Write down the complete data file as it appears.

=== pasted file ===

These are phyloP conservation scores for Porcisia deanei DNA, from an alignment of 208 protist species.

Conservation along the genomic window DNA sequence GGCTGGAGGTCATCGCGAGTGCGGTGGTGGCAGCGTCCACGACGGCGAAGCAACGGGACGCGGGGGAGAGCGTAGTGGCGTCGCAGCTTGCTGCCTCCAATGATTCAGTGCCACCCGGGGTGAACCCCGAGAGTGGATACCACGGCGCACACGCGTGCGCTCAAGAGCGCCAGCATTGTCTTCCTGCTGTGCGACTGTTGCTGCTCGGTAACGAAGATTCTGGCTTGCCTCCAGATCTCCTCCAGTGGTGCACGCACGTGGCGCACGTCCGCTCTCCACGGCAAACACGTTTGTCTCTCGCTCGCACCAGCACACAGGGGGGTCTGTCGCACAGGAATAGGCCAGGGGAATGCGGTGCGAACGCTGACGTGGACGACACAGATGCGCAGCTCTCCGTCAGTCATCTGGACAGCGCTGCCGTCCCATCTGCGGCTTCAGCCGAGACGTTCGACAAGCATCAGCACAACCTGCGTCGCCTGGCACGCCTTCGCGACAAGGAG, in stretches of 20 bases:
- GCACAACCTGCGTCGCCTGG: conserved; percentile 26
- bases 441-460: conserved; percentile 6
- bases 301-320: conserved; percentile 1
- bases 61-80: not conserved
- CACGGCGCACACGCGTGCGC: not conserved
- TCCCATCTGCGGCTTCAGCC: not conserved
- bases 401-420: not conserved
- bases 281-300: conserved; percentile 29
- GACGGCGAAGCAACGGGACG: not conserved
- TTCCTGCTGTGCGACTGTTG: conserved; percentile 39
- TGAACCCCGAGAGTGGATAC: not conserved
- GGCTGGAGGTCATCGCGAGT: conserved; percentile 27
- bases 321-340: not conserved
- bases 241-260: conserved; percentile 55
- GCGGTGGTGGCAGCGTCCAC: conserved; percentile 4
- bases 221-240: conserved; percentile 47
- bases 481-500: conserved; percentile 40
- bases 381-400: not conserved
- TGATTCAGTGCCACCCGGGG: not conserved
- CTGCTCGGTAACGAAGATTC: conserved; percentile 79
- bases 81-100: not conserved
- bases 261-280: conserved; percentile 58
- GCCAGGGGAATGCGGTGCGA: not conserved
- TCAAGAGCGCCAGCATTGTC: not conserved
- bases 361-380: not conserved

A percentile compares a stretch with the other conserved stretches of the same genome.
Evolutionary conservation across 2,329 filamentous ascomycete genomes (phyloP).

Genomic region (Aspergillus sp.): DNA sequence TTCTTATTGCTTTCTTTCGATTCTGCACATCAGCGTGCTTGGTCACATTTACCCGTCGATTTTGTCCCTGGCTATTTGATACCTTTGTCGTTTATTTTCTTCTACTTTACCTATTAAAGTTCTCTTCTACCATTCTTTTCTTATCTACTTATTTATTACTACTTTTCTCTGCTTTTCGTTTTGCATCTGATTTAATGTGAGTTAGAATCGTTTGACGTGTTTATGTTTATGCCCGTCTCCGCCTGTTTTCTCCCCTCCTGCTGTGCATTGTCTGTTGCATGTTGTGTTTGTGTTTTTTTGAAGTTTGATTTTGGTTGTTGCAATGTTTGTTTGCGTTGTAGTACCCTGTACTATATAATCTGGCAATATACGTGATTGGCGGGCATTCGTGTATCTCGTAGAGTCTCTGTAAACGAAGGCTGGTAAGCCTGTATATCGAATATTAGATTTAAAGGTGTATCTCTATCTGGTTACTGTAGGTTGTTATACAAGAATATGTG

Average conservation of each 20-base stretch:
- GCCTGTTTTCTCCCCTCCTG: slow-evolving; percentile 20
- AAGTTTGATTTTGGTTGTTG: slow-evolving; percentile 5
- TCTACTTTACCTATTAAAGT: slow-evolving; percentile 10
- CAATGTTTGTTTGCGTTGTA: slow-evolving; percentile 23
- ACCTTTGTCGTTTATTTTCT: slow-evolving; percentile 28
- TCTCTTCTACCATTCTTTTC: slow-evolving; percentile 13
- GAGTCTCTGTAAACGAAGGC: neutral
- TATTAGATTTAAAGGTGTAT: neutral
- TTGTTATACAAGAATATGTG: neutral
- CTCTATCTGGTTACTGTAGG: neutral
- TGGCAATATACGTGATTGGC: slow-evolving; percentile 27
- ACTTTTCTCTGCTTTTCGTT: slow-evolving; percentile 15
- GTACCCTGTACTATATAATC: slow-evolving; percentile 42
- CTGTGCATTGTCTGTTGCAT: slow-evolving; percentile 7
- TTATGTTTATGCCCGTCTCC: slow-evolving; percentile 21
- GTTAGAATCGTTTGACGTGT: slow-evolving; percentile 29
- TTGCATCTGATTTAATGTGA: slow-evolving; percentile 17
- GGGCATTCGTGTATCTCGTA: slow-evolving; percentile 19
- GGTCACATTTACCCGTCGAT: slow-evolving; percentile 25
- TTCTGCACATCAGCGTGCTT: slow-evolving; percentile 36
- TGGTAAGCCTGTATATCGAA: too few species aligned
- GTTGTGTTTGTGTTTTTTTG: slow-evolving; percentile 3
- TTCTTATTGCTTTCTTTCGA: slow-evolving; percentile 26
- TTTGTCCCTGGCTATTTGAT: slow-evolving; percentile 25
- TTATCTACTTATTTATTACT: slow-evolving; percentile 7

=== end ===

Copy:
These are phyloP conservation scores for Porcisia deanei DNA, from an alignment of 208 protist species.

Conservation along the genomic window DNA sequence GGCTGGAGGTCATCGCGAGTGCGGTGGTGGCAGCGTCCACGACGGCGAAGCAACGGGACGCGGGGGAGAGCGTAGTGGCGTCGCAGCTTGCTGCCTCCAATGATTCAGTGCCACCCGGGGTGAACCCCGAGAGTGGATACCACGGCGCACACGCGTGCGCTCAAGAGCGCCAGCATTGTCTTCCTGCTGTGCGACTGTTGCTGCTCGGTAACGAAGATTCTGGCTTGCCTCCAGATCTCCTCCAGTGGTGCACGCACGTGGCGCACGTCCGCTCTCCACGGCAAACACGTTTGTCTCTCGCTCGCACCAGCACACAGGGGGGTCTGTCGCACAGGAATAGGCCAGGGGAATGCGGTGCGAACGCTGACGTGGACGACACAGATGCGCAGCTCTCCGTCAGTCATCTGGACAGCGCTGCCGTCCCATCTGCGGCTTCAGCCGAGACGTTCGACAAGCATCAGCACAACCTGCGTCGCCTGGCACGCCTTCGCGACAAGGAG, in stretches of 20 bases:
- GCACAACCTGCGTCGCCTGG: conserved; percentile 26
- bases 441-460: conserved; percentile 6
- bases 301-320: conserved; percentile 1
- bases 61-80: not conserved
- CACGGCGCACACGCGTGCGC: not conserved
- TCCCATCTGCGGCTTCAGCC: not conserved
- bases 401-420: not conserved
- bases 281-300: conserved; percentile 29
- GACGGCGAAGCAACGGGACG: not conserved
- TTCCTGCTGTGCGACTGTTG: conserved; percentile 39
- TGAACCCCGAGAGTGGATAC: not conserved
- GGCTGGAGGTCATCGCGAGT: conserved; percentile 27
- bases 321-340: not conserved
- bases 241-260: conserved; percentile 55
- GCGGTGGTGGCAGCGTCCAC: conserved; percentile 4
- bases 221-240: conserved; percentile 47
- bases 481-500: conserved; percentile 40
- bases 381-400: not conserved
- TGATTCAGTGCCACCCGGGG: not conserved
- CTGCTCGGTAACGAAGATTC: conserved; percentile 79
- bases 81-100: not conserved
- bases 261-280: conserved; percentile 58
- GCCAGGGGAATGCGGTGCGA: not conserved
- TCAAGAGCGCCAGCATTGTC: not conserved
- bases 361-380: not conserved

A percentile compares a stretch with the other conserved stretches of the same genome.
Evolutionary conservation across 2,329 filamentous ascomycete genomes (phyloP).

Genomic region (Aspergillus sp.): DNA sequence TTCTTATTGCTTTCTTTCGATTCTGCACATCAGCGTGCTTGGTCACATTTACCCGTCGATTTTGTCCCTGGCTATTTGATACCTTTGTCGTTTATTTTCTTCTACTTTACCTATTAAAGTTCTCTTCTACCATTCTTTTCTTATCTACTTATTTATTACTACTTTTCTCTGCTTTTCGTTTTGCATCTGATTTAATGTGAGTTAGAATCGTTTGACGTGTTTATGTTTATGCCCGTCTCCGCCTGTTTTCTCCCCTCCTGCTGTGCATTGTCTGTTGCATGTTGTGTTTGTGTTTTTTTGAAGTTTGATTTTGGTTGTTGCAATGTTTGTTTGCGTTGTAGTACCCTGTACTATATAATCTGGCAATATACGTGATTGGCGGGCATTCGTGTATCTCGTAGAGTCTCTGTAAACGAAGGCTGGTAAGCCTGTATATCGAATATTAGATTTAAAGGTGTATCTCTATCTGGTTACTGTAGGTTGTTATACAAGAATATGTG

Average conservation of each 20-base stretch:
- GCCTGTTTTCTCCCCTCCTG: slow-evolving; percentile 20
- AAGTTTGATTTTGGTTGTTG: slow-evolving; percentile 5
- TCTACTTTACCTATTAAAGT: slow-evolving; percentile 10
- CAATGTTTGTTTGCGTTGTA: slow-evolving; percentile 23
- ACCTTTGTCGTTTATTTTCT: slow-evolving; percentile 28
- TCTCTTCTACCATTCTTTTC: slow-evolving; percentile 13
- GAGTCTCTGTAAACGAAGGC: neutral
- TATTAGATTTAAAGGTGTAT: neutral
- TTGTTATACAAGAATATGTG: neutral
- CTCTATCTGGTTACTGTAGG: neutral
- TGGCAATATACGTGATTGGC: slow-evolving; percentile 27
- ACTTTTCTCTGCTTTTCGTT: slow-evolving; percentile 15
- GTACCCTGTACTATATAATC: slow-evolving; percentile 42
- CTGTGCATTGTCTGTTGCAT: slow-evolving; percentile 7
- TTATGTTTATGCCCGTCTCC: slow-evolving; percentile 21
- GTTAGAATCGTTTGACGTGT: slow-evolving; percentile 29
- TTGCATCTGATTTAATGTGA: slow-evolving; percentile 17
- GGGCATTCGTGTATCTCGTA: slow-evolving; percentile 19
- GGTCACATTTACCCGTCGAT: slow-evolving; percentile 25
- TTCTGCACATCAGCGTGCTT: slow-evolving; percentile 36
- TGGTAAGCCTGTATATCGAA: too few species aligned
- GTTGTGTTTGTGTTTTTTTG: slow-evolving; percentile 3
- TTCTTATTGCTTTCTTTCGA: slow-evolving; percentile 26
- TTTGTCCCTGGCTATTTGAT: slow-evolving; percentile 25
- TTATCTACTTATTTATTACT: slow-evolving; percentile 7